Alright, so, after such a delay, finally I am able to post this blog about our stay in Cusco. We all had such a crazy experience in the jungle, and even though our time seemed short, I think that we were all anxious to get back to some clean clothes, internet, and hot showers. As soon as we arrived in Cusco that night, we immediately set off to find a pizza joint, and we easily demolished 5 large pizzas. And oh man, at the time it had been the best meal the entire trip! Being back in Cusco was very exciting because our 1st spanish classes began, and it was our 1st experience being split up and living with a homestay. In school, we were divided up into 3 groups depending on our level of spanish. For me, I was pretty nervous because I had no spanish experience at all, just 7 years of french which is pretty useless here. I was so excited to finally be learning some spanish, but was a little disapointed when at the end of our 1st class, all I could do was read the alphabet and pronunciate correctly. There was no way I would be able to commuinicate with my family! Luckily though for me, my homestay brother knew a little bit of english, so he was able to help teach me a bit more, and we could comminicate alright with a dictionary. I´m not quite sure how everyone´s homestay was, but I was with a pretty big loving family that ate breakfast and dinner together every day. My family was so nice, and I really wished I were able to talk with them more so badly. Towards the end of week though I was defintely able to understand a bit more, so that was very exciting for me. Everyday we had classes from 9 until 1, which throughout the week everyone seemed to be getting a bit tired of. The spanish was useful, but the classes just dragged on for so long. It was really nice though to have some freedom in the afternoons after class to just hang out and explore Cusco a bit. Cusco is a really cool city, with really old roads and buildings and churches that date back to the Incan times. The mountains surrounding Cusco are just beautiful, and it was definitely a lot colder than expected. On the weekend, we all hopped on a bus and headed into the sacred valley to volunteer at an orphanage called Casa De Milagres. The city is really fun, but it was really nice to escape for the weekend. The orphange was so cool, with organic gardens and all kinds of animals and beautiful murals on every wall, inside and out. While down there we re-painted this huge mural on an outside wall that turned out looking awesome. We didn´t really get to spend much time though with the kids; they were off doing other things that weekend. One morning after breakfast, everyone was freaking out and rushing outside to see this rainbow that encircled the sun. I wasn´t sure why everyone was so ecstatic about it because I´d seen those plenty of times. I never knew that so many people had never seen them before, it was pretty neat. After returning from the orphange, we had 2 or 3 more days of spanish school and homestays, and then we all got to go horseback riding through the mountains to check out some Incan ruins and caves. The horseback riding was a lot of fun! We then all had a last dinner together in Cusco before packing up and preparing for our trek to Machu Picchu.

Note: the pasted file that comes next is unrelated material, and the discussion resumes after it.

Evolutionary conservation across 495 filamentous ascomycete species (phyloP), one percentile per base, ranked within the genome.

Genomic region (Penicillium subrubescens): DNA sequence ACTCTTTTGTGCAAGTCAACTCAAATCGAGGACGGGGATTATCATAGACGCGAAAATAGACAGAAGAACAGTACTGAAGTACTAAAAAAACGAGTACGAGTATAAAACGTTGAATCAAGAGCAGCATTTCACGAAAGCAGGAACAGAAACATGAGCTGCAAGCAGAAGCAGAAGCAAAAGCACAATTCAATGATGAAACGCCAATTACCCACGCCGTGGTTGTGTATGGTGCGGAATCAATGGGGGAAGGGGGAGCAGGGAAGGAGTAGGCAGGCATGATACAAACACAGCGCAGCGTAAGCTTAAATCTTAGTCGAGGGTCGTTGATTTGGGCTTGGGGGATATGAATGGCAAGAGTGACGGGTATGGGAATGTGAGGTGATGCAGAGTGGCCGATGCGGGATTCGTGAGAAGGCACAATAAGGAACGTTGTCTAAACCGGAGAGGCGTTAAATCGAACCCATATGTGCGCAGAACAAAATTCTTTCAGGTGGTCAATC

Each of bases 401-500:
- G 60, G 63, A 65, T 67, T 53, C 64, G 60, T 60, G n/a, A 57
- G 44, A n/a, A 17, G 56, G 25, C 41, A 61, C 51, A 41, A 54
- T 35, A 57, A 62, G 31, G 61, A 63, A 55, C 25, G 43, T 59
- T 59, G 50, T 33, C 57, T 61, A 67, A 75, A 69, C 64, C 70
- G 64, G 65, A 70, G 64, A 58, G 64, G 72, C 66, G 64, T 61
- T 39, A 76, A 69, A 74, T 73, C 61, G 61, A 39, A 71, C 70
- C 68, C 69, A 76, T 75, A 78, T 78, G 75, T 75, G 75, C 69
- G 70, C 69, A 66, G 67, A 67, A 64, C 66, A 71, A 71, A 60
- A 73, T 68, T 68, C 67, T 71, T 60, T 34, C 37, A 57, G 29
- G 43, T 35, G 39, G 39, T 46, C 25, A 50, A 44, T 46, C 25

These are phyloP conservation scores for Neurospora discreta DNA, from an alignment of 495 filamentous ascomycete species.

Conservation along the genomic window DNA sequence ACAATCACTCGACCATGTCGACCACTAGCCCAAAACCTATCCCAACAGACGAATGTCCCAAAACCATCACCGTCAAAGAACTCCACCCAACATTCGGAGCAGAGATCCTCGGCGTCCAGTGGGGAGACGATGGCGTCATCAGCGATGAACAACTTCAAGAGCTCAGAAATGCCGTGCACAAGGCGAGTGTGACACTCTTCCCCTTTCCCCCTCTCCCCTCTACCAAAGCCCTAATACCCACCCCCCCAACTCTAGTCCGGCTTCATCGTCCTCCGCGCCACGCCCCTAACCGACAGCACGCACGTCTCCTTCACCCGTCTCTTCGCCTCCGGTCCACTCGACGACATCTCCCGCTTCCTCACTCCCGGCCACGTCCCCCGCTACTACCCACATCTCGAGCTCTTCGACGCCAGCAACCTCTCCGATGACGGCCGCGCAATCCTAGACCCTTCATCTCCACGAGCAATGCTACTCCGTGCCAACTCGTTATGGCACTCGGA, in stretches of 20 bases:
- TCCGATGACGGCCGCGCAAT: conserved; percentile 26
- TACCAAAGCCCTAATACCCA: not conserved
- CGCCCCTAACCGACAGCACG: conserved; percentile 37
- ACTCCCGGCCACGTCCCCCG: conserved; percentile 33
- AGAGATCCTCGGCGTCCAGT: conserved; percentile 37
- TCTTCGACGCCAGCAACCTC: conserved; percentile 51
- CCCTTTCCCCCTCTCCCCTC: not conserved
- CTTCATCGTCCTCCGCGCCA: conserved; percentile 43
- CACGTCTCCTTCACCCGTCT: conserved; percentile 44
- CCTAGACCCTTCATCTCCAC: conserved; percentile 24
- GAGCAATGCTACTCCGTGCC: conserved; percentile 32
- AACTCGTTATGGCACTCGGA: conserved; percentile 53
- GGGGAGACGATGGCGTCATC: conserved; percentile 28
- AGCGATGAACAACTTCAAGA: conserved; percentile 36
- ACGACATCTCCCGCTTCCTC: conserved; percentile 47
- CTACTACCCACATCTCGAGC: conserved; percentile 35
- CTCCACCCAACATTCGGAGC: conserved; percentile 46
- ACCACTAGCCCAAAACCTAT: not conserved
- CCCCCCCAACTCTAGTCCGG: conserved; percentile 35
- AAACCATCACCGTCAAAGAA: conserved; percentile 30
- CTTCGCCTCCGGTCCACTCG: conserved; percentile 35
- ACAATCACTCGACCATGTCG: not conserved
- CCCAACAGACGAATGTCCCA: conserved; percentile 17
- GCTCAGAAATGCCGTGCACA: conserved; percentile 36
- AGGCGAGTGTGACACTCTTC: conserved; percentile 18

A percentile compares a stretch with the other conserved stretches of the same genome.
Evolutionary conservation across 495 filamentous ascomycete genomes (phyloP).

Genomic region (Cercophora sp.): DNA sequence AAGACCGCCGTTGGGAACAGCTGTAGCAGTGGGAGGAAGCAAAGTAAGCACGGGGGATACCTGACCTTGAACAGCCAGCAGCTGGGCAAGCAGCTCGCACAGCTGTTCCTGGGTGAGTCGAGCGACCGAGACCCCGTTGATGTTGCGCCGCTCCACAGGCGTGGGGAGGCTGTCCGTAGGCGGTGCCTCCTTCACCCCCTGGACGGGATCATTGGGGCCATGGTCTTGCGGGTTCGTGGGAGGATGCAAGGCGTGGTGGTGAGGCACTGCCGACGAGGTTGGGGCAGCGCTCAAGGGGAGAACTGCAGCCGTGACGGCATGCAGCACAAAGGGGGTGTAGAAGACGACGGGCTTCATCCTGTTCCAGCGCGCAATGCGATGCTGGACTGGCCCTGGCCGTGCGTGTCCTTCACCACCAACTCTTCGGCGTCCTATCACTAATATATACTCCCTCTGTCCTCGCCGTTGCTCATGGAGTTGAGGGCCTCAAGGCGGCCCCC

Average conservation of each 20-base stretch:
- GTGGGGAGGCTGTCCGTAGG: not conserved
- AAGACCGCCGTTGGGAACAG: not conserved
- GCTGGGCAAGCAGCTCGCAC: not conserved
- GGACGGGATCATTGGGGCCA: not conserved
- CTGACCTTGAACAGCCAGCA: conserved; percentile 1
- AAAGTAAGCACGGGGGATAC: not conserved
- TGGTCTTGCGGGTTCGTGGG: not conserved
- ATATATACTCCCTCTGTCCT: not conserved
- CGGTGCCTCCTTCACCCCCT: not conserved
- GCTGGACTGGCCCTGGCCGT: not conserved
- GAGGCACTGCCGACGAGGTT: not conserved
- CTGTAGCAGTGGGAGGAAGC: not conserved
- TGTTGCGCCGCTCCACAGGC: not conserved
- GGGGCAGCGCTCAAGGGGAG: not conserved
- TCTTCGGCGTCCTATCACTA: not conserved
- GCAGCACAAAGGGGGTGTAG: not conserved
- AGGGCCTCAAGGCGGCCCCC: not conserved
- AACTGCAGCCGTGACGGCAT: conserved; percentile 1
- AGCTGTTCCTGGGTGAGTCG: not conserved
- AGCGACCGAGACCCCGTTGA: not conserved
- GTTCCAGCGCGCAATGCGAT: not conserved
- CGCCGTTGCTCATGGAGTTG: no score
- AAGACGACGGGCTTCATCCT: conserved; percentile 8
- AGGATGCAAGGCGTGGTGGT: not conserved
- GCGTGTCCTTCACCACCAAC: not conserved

Wednesday, October 1, 2008